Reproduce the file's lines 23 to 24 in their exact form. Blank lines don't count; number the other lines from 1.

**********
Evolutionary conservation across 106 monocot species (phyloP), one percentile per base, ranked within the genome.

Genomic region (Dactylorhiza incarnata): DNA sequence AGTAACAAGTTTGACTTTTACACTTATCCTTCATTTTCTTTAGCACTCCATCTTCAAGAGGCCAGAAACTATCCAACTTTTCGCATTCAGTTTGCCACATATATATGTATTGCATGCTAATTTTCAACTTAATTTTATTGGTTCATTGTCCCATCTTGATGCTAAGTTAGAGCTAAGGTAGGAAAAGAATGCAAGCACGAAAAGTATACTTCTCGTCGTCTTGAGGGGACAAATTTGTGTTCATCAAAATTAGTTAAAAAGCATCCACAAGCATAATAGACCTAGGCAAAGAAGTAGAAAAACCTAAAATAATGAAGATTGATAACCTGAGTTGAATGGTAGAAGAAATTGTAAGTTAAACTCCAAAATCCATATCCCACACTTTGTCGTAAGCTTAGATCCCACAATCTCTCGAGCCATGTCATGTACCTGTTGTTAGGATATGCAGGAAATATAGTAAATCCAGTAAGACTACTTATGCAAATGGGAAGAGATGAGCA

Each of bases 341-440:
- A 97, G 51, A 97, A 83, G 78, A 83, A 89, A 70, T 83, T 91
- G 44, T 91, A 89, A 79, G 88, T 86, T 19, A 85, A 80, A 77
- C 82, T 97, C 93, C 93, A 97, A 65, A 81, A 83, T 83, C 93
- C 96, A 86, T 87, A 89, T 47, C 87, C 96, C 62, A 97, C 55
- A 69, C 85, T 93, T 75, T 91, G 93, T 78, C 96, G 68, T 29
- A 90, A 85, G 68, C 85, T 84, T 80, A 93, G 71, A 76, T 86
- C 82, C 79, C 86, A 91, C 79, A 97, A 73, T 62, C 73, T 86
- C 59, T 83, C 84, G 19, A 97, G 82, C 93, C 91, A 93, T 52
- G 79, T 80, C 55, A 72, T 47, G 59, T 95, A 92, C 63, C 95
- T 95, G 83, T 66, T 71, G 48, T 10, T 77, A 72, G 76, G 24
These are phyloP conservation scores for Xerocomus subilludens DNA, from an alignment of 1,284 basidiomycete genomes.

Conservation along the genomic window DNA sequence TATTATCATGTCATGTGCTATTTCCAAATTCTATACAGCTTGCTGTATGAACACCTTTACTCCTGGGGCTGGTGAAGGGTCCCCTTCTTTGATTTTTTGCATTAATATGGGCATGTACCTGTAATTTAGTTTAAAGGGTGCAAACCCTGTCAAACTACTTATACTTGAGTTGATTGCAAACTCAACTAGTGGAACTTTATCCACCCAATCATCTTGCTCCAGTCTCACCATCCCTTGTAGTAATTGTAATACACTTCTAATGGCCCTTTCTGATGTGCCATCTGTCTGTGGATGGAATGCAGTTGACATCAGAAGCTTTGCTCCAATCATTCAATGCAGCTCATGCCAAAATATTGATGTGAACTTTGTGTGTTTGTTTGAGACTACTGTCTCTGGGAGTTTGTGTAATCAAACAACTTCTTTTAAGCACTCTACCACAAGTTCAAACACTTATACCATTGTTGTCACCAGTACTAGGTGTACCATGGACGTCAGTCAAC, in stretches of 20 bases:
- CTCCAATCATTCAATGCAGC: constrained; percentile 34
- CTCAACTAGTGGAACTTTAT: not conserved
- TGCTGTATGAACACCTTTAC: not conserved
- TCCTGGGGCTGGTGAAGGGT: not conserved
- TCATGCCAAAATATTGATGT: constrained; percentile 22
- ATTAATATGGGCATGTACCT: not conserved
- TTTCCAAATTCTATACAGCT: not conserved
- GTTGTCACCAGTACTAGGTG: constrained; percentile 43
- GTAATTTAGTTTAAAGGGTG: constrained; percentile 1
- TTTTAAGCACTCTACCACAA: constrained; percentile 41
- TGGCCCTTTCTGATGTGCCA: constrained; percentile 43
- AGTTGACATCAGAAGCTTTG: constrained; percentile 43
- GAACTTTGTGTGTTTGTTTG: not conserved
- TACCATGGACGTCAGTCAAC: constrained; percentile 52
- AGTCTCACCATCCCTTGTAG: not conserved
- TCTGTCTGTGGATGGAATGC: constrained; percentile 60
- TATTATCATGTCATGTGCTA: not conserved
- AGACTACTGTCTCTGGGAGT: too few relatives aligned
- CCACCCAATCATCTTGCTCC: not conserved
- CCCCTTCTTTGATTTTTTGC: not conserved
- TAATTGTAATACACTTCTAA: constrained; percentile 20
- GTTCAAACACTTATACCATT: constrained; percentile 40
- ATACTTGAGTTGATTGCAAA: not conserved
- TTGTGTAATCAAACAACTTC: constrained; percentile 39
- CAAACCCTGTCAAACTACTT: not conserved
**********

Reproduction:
- GTTGTCACCAGTACTAGGTG: constrained; percentile 43
- GTAATTTAGTTTAAAGGGTG: constrained; percentile 1